Dr Luciano Cardellicchio receives mention at the 8th conference on Construction Research

Dr Luciano Cardellicchio presented the first results from his Leverhulme-funded research project ‘Our Future Heritage’ at the 8th International Conference on Construction Research organised by the prestigious Eduardo Torroja Institute in Madrid. The principal purpose of the institute is to carry on scientific research and technical development in the field of construction and construction materials.

The paper titled ‘Ageing pattern of Contemporary Concrete: the case study of the Jubilee Church by Richard Meier in Rome’ has received a mention from the conference jury, which included the editor of Casabella Professor Francesco Dal Co, award-winning Portuguese architect Eduardo Souto De Moura, and the Director of the Eduardo Torroja Foundation Pepa Cassinello.

CASE Dalby Square Project ‘highly commended’ at Kent Design and Development Awards

The Centre for Architecture and the Sustainable Environment’s Dalby Square project was shortlisted in three categories: Conservation, Residential Minor and Environmental  Performance in the Kent Design and Development Awards and won ‘highly commended’ in the Environmental Performance category. Focusing on key national priorities of climate change and aging population, the project evaluated exemplar climate change adaptation and retrofit strategies for heritage townhouses, while promoting opportunities for inter-generational living.

The Dalby Square project in Margate is a cross-sector collaboration between Kent County Council (KCC), Thanet District Council, CASE (Centre for Architecture and Sustainable Environment) at the University of Kent, the School of Psychology and the private sector. The aim was to develop and retrofit the KCC owned property at 12a Dalby Square into an exemplar residence that simultaneously addresses the challenges of climate change and promotes opportunities for inter-generational living, whilst also ensuring that the existing architectural details of the property are conserved and restored.

The refurbishment of the heritage townhouse in Dalby Square, Margate, has been completed and Kent County Council are looking for tenants. The three-generation family will be part of the innovative project, where extensive monitoring will take place, to evaluate the climate change adaptation strategies, whilst focusing on overheating, thermal comfort and energy performance, while testing the concept of multi-generation living. A ‘Sustainable Heritage Toolkit’ will be published to help other coastal towns across the UK.

Dr Timothy Brittain-Catlin joins the World Architecture Festival

Timothy Brittain-Catlin will be joining the world’s leading architects at the World Architecture Festival in Amsterdam at the end of November. The Festival’s super jury includes Sir David Adjaye and Nathalie de Vries, director and co-founder of MVRDV, and other participants include Simon Allford, Allison Brooks, Nigel Coates, Peter Cook, Deborah Saunt and many more from all over the world. Rem Koolhaas, Reinier de Graaf and Charles Jencks are among the speakers, and Catherine Croft, director of the Twentieth Century Society, and the editor and critic Catherine Slessor will also be participating.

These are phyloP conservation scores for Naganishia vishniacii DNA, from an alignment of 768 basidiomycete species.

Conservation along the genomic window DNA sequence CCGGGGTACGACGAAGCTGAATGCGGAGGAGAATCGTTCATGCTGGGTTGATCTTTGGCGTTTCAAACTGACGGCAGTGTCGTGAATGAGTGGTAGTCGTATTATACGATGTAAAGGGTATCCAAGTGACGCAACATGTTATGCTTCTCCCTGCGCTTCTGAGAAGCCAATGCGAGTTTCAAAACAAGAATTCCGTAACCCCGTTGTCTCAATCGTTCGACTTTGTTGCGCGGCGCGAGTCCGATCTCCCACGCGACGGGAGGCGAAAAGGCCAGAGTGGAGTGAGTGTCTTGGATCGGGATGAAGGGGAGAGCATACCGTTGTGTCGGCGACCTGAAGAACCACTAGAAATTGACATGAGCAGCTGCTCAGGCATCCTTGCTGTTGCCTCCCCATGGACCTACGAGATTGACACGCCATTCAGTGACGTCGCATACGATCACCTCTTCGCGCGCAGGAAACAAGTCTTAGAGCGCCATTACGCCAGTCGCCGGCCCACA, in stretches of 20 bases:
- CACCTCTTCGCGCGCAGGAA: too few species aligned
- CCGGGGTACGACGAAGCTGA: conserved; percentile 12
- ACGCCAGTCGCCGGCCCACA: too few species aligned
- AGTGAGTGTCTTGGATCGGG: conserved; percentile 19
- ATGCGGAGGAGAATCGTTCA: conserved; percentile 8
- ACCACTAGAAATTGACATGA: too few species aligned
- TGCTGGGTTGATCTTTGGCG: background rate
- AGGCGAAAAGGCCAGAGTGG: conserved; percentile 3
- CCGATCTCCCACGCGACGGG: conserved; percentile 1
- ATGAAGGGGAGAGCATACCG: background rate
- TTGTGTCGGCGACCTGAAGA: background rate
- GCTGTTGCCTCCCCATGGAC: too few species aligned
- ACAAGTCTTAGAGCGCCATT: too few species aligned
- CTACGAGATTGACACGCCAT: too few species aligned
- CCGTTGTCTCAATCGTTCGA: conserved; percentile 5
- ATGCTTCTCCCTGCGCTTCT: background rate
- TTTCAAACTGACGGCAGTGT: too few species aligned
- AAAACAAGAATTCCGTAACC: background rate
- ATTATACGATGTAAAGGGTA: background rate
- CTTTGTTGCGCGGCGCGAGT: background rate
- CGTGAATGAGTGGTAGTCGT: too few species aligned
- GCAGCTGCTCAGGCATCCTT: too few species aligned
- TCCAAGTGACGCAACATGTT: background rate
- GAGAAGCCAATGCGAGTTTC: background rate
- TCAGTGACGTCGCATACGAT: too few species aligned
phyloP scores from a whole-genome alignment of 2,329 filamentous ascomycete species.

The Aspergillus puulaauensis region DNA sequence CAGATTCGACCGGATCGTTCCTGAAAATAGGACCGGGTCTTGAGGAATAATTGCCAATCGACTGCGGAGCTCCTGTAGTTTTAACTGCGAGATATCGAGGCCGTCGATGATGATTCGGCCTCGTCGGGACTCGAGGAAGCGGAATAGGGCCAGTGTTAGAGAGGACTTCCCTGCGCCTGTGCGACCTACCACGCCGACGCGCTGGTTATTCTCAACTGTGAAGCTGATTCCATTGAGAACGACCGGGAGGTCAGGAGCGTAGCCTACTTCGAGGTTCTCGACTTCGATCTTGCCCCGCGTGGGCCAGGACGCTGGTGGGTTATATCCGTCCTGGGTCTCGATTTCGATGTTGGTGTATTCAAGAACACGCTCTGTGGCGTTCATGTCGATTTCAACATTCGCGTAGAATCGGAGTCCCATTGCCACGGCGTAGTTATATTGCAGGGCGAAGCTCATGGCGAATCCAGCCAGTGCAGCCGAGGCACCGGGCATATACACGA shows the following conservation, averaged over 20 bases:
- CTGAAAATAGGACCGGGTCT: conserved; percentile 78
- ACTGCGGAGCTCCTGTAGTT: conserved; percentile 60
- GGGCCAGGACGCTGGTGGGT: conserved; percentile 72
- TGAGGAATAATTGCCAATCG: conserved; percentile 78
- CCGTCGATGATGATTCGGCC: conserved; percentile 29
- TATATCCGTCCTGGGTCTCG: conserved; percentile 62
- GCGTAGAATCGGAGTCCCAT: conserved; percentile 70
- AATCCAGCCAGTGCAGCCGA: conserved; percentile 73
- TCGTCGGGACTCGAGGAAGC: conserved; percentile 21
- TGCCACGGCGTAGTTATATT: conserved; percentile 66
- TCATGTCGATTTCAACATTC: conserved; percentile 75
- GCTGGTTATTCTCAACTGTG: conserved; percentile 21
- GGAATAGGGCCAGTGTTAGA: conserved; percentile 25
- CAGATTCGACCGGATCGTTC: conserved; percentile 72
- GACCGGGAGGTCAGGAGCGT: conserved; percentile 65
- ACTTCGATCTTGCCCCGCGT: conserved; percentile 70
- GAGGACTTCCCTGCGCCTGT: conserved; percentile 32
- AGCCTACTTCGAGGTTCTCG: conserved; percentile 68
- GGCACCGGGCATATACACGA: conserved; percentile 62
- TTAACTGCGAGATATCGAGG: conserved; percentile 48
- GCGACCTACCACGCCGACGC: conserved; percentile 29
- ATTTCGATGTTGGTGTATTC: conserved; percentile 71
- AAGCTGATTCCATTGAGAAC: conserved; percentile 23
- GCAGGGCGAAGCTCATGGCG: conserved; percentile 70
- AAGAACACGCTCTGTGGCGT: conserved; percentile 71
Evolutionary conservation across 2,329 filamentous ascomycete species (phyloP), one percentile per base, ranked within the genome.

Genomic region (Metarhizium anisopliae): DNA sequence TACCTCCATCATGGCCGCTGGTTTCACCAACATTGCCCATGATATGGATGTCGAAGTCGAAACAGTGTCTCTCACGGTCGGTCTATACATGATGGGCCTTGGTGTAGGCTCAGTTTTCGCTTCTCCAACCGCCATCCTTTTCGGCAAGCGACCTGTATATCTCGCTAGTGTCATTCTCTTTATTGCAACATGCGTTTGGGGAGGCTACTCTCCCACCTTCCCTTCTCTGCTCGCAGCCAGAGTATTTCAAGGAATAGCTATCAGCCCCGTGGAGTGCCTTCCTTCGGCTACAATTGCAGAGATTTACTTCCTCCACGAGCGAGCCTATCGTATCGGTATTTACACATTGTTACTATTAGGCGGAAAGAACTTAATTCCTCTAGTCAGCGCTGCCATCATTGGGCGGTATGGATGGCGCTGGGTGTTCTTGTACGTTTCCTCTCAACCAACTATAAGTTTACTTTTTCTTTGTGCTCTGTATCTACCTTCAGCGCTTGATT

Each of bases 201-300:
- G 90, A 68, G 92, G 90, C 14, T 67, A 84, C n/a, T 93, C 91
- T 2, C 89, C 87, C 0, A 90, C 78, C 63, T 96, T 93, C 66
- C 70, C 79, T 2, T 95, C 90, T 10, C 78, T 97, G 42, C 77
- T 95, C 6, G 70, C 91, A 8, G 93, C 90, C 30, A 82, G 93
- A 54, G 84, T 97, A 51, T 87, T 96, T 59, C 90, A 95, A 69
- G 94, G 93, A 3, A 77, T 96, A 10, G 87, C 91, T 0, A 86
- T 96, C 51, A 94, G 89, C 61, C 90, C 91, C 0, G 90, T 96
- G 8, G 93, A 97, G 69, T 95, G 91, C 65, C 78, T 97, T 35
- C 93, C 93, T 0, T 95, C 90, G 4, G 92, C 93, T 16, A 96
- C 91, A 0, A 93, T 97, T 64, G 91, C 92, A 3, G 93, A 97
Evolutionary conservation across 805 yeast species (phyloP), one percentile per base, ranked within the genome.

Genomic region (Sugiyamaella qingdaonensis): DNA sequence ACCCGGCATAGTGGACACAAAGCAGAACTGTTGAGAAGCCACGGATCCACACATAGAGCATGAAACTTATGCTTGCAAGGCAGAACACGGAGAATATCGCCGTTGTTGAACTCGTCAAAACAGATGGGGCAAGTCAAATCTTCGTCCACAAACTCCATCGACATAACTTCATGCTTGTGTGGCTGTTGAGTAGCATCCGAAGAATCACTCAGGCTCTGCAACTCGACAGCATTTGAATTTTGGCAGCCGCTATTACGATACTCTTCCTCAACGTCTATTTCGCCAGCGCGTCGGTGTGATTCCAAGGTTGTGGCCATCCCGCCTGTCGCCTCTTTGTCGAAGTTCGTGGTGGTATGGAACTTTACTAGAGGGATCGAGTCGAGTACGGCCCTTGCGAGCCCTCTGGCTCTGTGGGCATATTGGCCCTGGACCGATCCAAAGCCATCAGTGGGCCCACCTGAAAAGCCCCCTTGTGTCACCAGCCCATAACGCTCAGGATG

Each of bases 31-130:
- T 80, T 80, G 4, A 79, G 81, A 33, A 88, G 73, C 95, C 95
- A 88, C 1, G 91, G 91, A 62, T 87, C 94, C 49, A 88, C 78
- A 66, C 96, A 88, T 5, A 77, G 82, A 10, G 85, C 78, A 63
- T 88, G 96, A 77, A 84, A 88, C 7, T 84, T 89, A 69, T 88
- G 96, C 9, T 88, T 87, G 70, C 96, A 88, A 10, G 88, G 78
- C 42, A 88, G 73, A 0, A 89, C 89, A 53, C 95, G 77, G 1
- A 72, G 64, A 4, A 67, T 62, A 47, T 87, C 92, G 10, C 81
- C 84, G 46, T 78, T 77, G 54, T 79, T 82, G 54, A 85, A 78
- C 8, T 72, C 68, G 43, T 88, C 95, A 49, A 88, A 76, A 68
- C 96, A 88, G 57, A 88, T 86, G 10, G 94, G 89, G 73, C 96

Dr Brittain-Catlin will be part of a judging panel that includes Joyce Owens of Studio AJO and Torben Østergaard of the international Danish practice 3XN for the Future Projects category. The Festival runs from 28th to 30th November and will be held at the RAI Amsterdam convention centre.

The World Architecture Festival is the only global awards programme where architects present their completed buildings and future projects live to a panel of internationally renowned judges and delegates from around the world. This year there will be more award finalists to see, more presentations and prizes to be received, more delegates to network and more fringe activity than ever before.

Professor Gerald Adler published in Architecture Philosophy journal

‘Architecture is concealed unto itself: Helmuth Plessner and his influence on twentieth-century architecture’, written by Gerald Adler has just been published in the latest issue of the journal Architecture Philosophy. This is the journal of the International Society for the Philosophy of Architecture, and is a special issue devoted to papers presented at its major conference in 2016 at Bamberg University, Germany. The conference topic was ‘The Human in Architecture and Philosophy’ and Adler presented a paper on Plessner, one of the key philosophers of Weimar-era ‘Philosophical Anthropology’. He elucidates Plessner’s ‘place’-centred philosophy, and contrasts this with the time-centred thinking of his far more well-known peer Martin Heidegger. Adler presents the architectural implications of Plessner’s thinking, demonstrating this through the design of his own house (by Lucy Hillebrand), and by allusions to the pragmatic approach of the Viennese architect Josef Frank. The article will be of interest to those who wish to go beyond mere appearances to get to the philosophical underpinnings of design. It will also come as an antidote to those who recoil at ‘philosophy’ (and certainly the difficulties of Heidegger’s writing), and to those with an interest in the wider cultural and anthropological implications for architecture.

Guest-edited by the conference organisers, Martin Düchs and Christain Illies, the journal contains a number of interesting articles, including ones by keynote speakers Karsten Harries and the (recently topical) Roger Scruton.

KASA Open Lecture: Matthew Butcher, founder of P.E.A.R.